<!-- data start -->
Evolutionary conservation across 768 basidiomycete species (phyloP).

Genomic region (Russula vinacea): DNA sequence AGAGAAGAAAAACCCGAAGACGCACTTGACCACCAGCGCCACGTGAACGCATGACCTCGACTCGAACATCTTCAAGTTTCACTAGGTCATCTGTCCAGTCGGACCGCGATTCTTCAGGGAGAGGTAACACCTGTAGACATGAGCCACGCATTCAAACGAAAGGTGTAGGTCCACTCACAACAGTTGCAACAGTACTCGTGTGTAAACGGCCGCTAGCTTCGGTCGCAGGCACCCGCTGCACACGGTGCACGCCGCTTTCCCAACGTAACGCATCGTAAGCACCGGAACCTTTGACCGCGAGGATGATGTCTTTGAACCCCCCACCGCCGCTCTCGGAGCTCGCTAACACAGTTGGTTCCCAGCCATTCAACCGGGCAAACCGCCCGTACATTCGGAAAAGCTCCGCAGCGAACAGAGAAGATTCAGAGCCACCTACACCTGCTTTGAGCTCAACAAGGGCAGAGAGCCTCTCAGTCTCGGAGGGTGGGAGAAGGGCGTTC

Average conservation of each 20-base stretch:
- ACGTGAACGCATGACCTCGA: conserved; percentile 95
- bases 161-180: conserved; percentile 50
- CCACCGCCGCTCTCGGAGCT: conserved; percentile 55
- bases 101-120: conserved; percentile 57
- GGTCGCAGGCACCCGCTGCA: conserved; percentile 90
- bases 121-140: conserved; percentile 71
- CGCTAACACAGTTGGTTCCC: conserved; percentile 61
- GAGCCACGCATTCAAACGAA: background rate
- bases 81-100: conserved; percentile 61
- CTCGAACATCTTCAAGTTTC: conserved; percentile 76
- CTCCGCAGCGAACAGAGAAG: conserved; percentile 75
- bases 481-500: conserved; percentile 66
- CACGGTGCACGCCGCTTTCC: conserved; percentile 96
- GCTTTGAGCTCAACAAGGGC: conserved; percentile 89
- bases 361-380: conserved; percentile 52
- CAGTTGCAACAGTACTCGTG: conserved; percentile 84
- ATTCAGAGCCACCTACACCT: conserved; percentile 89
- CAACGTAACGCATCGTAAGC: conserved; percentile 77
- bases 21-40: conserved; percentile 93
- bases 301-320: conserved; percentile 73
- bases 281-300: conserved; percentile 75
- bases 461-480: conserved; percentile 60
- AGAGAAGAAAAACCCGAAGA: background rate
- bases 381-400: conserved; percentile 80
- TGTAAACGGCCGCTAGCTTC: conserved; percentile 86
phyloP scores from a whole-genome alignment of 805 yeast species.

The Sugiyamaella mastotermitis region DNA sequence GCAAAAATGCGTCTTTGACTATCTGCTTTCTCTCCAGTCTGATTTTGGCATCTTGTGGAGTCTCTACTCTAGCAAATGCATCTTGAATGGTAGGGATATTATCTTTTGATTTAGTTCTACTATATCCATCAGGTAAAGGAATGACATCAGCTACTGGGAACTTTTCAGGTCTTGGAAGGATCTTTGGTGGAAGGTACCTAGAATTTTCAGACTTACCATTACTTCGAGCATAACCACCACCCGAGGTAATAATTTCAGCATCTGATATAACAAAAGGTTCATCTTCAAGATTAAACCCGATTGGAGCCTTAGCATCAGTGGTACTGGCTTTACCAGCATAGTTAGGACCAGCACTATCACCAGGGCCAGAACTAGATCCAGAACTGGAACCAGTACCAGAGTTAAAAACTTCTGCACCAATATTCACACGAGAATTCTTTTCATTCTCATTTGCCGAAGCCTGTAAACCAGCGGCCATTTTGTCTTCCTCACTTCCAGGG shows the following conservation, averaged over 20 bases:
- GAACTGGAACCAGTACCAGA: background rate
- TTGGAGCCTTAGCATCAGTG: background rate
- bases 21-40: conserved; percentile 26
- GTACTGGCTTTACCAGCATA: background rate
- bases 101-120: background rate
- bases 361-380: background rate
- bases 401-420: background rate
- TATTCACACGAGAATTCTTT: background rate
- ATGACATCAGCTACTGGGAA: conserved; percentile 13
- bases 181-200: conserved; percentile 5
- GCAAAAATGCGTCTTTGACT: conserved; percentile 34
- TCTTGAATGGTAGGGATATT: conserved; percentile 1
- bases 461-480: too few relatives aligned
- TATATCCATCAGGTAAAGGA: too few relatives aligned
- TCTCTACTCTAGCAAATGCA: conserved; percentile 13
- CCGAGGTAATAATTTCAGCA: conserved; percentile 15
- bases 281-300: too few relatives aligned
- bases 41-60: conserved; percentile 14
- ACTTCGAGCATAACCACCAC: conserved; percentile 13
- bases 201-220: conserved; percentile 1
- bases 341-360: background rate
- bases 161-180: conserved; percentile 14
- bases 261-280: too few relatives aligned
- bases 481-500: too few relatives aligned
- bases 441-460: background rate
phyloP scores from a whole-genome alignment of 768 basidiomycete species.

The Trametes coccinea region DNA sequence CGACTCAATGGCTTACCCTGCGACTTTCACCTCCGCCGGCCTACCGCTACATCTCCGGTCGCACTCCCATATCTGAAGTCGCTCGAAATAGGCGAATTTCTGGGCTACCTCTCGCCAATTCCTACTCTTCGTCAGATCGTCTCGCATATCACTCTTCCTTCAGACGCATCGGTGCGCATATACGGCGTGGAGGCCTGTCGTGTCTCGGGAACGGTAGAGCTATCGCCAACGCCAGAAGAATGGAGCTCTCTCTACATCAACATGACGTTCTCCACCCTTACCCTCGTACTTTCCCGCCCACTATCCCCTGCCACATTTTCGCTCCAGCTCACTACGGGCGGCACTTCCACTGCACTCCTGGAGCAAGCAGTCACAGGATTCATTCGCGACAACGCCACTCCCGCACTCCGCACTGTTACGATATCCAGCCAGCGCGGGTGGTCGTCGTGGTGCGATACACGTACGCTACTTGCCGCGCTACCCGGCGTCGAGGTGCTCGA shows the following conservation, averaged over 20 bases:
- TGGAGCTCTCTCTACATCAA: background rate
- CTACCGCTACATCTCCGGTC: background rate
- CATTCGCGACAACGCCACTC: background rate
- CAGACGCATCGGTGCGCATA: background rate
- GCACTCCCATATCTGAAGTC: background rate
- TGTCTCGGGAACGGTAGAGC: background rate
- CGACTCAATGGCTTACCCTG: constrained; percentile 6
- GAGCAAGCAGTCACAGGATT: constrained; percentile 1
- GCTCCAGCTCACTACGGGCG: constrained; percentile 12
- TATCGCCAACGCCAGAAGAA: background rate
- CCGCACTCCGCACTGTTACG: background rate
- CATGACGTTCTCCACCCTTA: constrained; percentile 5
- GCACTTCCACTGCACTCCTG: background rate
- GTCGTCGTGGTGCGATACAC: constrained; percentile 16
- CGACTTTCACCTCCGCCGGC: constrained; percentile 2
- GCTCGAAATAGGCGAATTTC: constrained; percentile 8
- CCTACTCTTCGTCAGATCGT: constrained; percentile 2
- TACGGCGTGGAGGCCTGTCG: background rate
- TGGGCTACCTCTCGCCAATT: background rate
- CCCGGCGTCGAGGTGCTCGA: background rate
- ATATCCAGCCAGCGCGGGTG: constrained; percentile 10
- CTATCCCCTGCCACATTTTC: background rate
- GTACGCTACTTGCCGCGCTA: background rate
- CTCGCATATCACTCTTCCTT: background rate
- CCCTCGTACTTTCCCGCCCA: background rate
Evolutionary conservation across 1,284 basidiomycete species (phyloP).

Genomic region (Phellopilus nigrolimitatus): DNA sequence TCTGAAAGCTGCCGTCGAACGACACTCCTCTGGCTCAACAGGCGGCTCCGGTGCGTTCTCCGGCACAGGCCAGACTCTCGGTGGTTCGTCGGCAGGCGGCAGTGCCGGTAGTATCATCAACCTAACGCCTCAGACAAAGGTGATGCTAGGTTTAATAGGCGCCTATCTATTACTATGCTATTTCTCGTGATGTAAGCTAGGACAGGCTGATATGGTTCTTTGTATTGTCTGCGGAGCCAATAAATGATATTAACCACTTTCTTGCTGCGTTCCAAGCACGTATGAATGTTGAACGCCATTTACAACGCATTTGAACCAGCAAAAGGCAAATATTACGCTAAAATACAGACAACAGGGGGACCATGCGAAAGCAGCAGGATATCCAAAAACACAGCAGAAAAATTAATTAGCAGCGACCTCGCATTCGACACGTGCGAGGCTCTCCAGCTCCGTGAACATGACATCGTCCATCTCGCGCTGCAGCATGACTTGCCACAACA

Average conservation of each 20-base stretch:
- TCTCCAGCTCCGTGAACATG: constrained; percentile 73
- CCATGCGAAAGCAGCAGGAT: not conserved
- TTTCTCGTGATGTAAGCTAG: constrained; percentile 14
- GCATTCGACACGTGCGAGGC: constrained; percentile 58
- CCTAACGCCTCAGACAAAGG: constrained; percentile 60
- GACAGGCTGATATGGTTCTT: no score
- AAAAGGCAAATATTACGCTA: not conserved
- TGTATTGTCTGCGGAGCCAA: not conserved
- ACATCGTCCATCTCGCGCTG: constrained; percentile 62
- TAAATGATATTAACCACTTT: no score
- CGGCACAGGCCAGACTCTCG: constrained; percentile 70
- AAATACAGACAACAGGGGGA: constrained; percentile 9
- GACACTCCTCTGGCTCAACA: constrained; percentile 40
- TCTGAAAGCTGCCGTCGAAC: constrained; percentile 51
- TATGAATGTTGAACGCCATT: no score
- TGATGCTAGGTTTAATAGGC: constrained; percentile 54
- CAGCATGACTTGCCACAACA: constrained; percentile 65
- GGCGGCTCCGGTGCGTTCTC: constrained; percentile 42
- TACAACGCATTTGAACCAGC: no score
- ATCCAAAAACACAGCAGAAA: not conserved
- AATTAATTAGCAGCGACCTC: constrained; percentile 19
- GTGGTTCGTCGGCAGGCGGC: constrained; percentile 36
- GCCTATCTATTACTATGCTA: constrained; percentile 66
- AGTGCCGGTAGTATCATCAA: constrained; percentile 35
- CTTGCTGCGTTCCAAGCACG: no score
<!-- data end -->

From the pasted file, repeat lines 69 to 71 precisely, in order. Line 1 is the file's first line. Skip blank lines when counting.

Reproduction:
- CATGACGTTCTCCACCCTTA: constrained; percentile 5
- GCACTTCCACTGCACTCCTG: background rate
- GTCGTCGTGGTGCGATACAC: constrained; percentile 16